In February 1916, Germany launched an offensive at Verdun in Lorraine, near the German border with France. To relieve the French forces, the British tried to draw the Germans north to the River Somme in Picardy.
THE first day of the Battle of the Somme, which began on the 1st of July, 1916, with the Battle of Albert, constituted a heavy defeat for the Germans, and overall the Somme was declared a victory for the Allies.
But the British lost over 60,000 men on that one day, the bloodiest in the history of the British Army.
By the time it was all over on the 18th of November, casualties on both sides had grown to more than a million.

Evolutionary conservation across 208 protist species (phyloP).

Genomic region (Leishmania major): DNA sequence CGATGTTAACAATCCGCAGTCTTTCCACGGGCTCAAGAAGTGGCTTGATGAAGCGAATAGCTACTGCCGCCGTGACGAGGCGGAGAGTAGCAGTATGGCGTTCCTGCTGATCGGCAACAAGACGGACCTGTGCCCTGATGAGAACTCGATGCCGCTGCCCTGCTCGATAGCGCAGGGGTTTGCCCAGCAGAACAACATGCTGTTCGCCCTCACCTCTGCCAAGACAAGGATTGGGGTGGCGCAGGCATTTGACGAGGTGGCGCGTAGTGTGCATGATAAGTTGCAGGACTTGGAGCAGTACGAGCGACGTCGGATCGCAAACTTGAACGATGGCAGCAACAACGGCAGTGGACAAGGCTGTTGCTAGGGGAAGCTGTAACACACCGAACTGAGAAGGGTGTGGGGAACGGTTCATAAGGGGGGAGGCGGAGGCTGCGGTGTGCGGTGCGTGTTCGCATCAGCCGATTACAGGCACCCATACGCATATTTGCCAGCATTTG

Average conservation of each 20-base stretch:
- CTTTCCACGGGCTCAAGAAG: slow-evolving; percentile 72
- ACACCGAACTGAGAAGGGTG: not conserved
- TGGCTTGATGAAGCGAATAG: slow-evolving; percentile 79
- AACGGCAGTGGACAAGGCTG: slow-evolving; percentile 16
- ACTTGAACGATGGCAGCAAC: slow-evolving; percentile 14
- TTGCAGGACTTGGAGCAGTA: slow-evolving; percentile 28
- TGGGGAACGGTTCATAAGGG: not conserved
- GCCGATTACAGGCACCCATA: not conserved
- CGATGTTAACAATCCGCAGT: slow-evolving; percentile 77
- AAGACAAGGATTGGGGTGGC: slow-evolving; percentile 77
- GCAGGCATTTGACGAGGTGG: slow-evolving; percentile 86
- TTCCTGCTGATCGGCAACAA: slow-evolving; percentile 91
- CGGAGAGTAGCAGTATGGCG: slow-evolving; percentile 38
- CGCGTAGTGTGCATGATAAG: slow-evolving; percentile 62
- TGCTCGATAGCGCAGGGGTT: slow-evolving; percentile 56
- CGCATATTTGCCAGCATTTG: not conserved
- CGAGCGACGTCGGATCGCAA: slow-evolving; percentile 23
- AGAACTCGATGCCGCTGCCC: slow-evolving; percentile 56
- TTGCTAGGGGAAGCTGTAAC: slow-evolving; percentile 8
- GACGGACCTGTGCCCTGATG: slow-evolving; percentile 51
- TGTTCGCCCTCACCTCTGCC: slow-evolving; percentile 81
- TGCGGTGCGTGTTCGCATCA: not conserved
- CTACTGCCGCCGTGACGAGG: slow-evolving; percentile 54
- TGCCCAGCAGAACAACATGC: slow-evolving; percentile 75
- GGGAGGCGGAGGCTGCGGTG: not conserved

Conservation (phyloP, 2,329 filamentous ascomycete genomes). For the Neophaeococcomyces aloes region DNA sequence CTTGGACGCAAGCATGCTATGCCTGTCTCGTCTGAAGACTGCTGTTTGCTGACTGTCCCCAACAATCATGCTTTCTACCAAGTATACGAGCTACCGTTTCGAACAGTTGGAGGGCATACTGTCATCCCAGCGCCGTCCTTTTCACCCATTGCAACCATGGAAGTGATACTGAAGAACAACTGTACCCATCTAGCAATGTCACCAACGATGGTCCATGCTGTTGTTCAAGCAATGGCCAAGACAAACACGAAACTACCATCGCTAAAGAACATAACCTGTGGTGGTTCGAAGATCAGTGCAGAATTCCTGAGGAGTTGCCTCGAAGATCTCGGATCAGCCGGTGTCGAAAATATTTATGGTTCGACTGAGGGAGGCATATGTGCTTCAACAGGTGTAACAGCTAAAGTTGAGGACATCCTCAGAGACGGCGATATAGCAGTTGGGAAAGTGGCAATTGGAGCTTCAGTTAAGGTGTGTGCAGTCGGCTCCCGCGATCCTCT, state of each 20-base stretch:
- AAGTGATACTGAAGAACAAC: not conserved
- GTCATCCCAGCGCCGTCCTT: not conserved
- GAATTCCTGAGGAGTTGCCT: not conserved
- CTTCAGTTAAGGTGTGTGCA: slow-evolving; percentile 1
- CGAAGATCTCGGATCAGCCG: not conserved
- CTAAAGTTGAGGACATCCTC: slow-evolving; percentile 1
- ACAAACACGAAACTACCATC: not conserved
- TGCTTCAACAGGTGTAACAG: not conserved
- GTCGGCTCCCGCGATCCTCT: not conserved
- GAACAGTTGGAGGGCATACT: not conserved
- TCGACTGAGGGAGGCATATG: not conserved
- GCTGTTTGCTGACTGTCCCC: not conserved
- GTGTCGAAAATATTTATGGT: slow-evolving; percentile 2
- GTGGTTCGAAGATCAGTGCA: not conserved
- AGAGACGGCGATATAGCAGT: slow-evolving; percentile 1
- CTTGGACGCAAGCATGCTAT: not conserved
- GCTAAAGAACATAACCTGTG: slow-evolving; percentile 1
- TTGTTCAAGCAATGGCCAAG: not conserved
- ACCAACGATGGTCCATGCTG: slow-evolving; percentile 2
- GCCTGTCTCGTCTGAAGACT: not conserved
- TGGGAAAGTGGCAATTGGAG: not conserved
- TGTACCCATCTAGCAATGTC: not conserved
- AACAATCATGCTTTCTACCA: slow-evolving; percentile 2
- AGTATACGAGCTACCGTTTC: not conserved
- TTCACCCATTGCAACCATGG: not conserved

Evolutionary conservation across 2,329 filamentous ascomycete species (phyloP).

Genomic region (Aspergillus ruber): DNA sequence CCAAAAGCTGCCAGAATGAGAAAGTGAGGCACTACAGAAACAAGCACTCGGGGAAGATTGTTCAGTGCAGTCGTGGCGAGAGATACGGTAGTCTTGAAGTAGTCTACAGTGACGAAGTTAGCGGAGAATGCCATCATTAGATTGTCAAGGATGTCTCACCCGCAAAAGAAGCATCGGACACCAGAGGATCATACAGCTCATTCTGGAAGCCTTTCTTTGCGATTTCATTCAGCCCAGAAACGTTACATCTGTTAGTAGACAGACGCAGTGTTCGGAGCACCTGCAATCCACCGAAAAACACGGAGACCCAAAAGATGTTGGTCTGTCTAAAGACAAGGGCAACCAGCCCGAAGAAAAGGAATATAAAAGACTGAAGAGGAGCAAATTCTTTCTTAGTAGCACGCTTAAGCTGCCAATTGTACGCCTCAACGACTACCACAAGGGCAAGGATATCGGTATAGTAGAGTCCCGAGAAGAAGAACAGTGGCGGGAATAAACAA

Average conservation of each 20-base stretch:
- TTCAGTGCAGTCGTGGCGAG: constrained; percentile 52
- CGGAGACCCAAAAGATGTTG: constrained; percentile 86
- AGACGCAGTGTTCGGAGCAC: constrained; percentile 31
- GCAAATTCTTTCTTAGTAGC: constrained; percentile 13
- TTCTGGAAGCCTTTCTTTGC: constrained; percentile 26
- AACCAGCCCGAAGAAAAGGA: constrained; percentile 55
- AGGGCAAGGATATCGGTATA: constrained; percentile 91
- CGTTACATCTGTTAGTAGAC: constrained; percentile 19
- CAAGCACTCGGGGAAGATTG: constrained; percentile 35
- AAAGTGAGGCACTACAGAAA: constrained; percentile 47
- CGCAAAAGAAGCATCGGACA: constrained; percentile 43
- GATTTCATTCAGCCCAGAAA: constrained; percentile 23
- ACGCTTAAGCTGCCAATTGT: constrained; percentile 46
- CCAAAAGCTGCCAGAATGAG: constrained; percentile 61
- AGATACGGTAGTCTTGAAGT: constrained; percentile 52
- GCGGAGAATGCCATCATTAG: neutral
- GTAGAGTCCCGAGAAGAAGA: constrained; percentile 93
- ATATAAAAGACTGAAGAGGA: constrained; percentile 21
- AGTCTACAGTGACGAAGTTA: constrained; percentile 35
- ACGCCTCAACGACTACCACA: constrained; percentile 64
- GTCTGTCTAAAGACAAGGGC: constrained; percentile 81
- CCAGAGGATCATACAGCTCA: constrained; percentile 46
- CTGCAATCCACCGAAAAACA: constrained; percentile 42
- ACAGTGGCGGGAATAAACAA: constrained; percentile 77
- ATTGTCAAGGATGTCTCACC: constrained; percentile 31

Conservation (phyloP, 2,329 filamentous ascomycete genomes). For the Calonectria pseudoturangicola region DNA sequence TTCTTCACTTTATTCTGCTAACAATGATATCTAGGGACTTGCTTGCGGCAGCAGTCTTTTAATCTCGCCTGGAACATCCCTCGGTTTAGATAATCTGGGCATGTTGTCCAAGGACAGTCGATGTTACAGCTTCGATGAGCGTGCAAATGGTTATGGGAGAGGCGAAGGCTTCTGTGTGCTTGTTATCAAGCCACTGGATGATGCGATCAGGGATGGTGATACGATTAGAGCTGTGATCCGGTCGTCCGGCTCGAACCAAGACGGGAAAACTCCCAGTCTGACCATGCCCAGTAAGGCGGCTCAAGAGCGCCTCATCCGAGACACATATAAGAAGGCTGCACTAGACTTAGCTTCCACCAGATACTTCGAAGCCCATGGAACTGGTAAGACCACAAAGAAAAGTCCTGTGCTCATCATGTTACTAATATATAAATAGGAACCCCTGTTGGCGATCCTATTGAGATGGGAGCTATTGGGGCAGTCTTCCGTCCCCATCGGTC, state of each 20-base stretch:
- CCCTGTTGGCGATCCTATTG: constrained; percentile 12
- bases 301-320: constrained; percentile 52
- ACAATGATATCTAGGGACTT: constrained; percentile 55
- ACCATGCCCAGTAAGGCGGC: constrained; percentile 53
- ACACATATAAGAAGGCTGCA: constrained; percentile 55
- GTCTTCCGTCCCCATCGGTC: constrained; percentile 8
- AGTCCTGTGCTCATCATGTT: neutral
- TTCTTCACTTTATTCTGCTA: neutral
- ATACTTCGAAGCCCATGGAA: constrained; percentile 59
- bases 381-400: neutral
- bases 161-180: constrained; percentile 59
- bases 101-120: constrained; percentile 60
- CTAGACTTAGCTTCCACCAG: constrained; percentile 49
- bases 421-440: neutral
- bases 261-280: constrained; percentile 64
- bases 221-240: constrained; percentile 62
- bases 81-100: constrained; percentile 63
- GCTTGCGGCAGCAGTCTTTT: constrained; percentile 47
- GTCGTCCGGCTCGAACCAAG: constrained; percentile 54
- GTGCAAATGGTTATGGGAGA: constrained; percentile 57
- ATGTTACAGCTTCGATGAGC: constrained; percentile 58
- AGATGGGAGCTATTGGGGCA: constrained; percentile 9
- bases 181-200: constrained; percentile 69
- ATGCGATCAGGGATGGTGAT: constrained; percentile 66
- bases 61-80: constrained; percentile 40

The Somme marked the beginning of modern, industrial warfare. The British Army deployed tanks for the first time here, and sent aircraft to spy far behind enemy lines.
Artillery was more powerful, and armies were larger, than ever before. The battlefields were a maze of shell-craters and muddy, chaotic trenches; the noise was unrelenting, the sights were harrowing.
Learning how to fight like this was costly in the most heart-breaking way.